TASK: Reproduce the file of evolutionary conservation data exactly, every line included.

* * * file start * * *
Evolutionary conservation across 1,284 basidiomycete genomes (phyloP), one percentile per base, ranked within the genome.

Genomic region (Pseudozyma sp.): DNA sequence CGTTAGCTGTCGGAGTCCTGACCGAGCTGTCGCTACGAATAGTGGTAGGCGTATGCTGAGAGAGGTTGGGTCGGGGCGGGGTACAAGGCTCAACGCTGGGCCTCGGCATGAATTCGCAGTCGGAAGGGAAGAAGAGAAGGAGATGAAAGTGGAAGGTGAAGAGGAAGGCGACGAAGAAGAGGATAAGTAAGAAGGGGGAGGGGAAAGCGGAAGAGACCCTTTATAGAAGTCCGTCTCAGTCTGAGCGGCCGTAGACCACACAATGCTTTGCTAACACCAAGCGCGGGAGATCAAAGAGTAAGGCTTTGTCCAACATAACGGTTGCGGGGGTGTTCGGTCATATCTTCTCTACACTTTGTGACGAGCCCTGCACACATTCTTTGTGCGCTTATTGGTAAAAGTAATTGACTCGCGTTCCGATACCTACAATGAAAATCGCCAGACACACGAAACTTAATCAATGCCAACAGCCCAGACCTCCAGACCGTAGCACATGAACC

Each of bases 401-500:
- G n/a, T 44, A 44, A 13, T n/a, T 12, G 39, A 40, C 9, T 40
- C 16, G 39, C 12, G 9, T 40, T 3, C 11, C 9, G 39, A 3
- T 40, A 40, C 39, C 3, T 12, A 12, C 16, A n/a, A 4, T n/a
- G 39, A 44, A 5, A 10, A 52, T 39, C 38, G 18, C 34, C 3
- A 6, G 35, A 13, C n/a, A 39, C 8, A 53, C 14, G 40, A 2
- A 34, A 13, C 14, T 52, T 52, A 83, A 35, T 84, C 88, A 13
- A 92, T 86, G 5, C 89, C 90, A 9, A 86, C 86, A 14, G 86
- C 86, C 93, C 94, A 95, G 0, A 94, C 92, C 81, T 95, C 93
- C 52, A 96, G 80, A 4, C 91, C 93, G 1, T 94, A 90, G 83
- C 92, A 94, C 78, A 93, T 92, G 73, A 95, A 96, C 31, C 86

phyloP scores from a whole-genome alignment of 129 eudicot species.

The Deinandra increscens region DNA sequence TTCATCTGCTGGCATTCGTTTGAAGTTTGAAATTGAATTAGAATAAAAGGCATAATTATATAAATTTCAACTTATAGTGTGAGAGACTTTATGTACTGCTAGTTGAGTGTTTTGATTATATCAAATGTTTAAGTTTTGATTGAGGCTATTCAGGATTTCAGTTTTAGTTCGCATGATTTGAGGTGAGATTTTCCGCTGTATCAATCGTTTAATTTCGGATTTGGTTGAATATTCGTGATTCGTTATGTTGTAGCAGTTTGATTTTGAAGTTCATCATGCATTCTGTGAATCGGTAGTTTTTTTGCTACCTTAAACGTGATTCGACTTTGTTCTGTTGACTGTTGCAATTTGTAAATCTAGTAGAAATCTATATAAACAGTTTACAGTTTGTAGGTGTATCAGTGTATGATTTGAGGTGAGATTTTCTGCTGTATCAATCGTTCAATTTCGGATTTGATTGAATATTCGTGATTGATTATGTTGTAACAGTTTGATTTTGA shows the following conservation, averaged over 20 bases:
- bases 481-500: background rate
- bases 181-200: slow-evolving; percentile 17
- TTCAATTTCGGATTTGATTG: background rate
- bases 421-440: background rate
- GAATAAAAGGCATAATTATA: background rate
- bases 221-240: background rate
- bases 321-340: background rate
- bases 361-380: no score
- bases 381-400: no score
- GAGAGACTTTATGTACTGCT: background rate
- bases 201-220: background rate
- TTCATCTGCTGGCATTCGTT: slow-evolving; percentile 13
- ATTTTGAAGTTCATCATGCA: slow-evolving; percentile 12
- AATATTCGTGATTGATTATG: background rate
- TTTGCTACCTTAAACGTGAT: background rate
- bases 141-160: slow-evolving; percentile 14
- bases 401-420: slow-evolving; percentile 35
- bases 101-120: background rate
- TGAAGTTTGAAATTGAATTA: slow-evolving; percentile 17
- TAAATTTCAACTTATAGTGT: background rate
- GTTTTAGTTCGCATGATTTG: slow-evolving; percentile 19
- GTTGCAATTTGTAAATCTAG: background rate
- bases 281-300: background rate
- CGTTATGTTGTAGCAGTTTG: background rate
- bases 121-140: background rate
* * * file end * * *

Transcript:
Evolutionary conservation across 1,284 basidiomycete genomes (phyloP), one percentile per base, ranked within the genome.

Genomic region (Pseudozyma sp.): DNA sequence CGTTAGCTGTCGGAGTCCTGACCGAGCTGTCGCTACGAATAGTGGTAGGCGTATGCTGAGAGAGGTTGGGTCGGGGCGGGGTACAAGGCTCAACGCTGGGCCTCGGCATGAATTCGCAGTCGGAAGGGAAGAAGAGAAGGAGATGAAAGTGGAAGGTGAAGAGGAAGGCGACGAAGAAGAGGATAAGTAAGAAGGGGGAGGGGAAAGCGGAAGAGACCCTTTATAGAAGTCCGTCTCAGTCTGAGCGGCCGTAGACCACACAATGCTTTGCTAACACCAAGCGCGGGAGATCAAAGAGTAAGGCTTTGTCCAACATAACGGTTGCGGGGGTGTTCGGTCATATCTTCTCTACACTTTGTGACGAGCCCTGCACACATTCTTTGTGCGCTTATTGGTAAAAGTAATTGACTCGCGTTCCGATACCTACAATGAAAATCGCCAGACACACGAAACTTAATCAATGCCAACAGCCCAGACCTCCAGACCGTAGCACATGAACC

Each of bases 401-500:
- G n/a, T 44, A 44, A 13, T n/a, T 12, G 39, A 40, C 9, T 40
- C 16, G 39, C 12, G 9, T 40, T 3, C 11, C 9, G 39, A 3
- T 40, A 40, C 39, C 3, T 12, A 12, C 16, A n/a, A 4, T n/a
- G 39, A 44, A 5, A 10, A 52, T 39, C 38, G 18, C 34, C 3
- A 6, G 35, A 13, C n/a, A 39, C 8, A 53, C 14, G 40, A 2
- A 34, A 13, C 14, T 52, T 52, A 83, A 35, T 84, C 88, A 13
- A 92, T 86, G 5, C 89, C 90, A 9, A 86, C 86, A 14, G 86
- C 86, C 93, C 94, A 95, G 0, A 94, C 92, C 81, T 95, C 93
- C 52, A 96, G 80, A 4, C 91, C 93, G 1, T 94, A 90, G 83
- C 92, A 94, C 78, A 93, T 92, G 73, A 95, A 96, C 31, C 86

phyloP scores from a whole-genome alignment of 129 eudicot species.

The Deinandra increscens region DNA sequence TTCATCTGCTGGCATTCGTTTGAAGTTTGAAATTGAATTAGAATAAAAGGCATAATTATATAAATTTCAACTTATAGTGTGAGAGACTTTATGTACTGCTAGTTGAGTGTTTTGATTATATCAAATGTTTAAGTTTTGATTGAGGCTATTCAGGATTTCAGTTTTAGTTCGCATGATTTGAGGTGAGATTTTCCGCTGTATCAATCGTTTAATTTCGGATTTGGTTGAATATTCGTGATTCGTTATGTTGTAGCAGTTTGATTTTGAAGTTCATCATGCATTCTGTGAATCGGTAGTTTTTTTGCTACCTTAAACGTGATTCGACTTTGTTCTGTTGACTGTTGCAATTTGTAAATCTAGTAGAAATCTATATAAACAGTTTACAGTTTGTAGGTGTATCAGTGTATGATTTGAGGTGAGATTTTCTGCTGTATCAATCGTTCAATTTCGGATTTGATTGAATATTCGTGATTGATTATGTTGTAACAGTTTGATTTTGA shows the following conservation, averaged over 20 bases:
- bases 481-500: background rate
- bases 181-200: slow-evolving; percentile 17
- TTCAATTTCGGATTTGATTG: background rate
- bases 421-440: background rate
- GAATAAAAGGCATAATTATA: background rate
- bases 221-240: background rate
- bases 321-340: background rate
- bases 361-380: no score
- bases 381-400: no score
- GAGAGACTTTATGTACTGCT: background rate
- bases 201-220: background rate
- TTCATCTGCTGGCATTCGTT: slow-evolving; percentile 13
- ATTTTGAAGTTCATCATGCA: slow-evolving; percentile 12
- AATATTCGTGATTGATTATG: background rate
- TTTGCTACCTTAAACGTGAT: background rate
- bases 141-160: slow-evolving; percentile 14
- bases 401-420: slow-evolving; percentile 35
- bases 101-120: background rate
- TGAAGTTTGAAATTGAATTA: slow-evolving; percentile 17
- TAAATTTCAACTTATAGTGT: background rate
- GTTTTAGTTCGCATGATTTG: slow-evolving; percentile 19
- GTTGCAATTTGTAAATCTAG: background rate
- bases 281-300: background rate
- CGTTATGTTGTAGCAGTTTG: background rate
- bases 121-140: background rate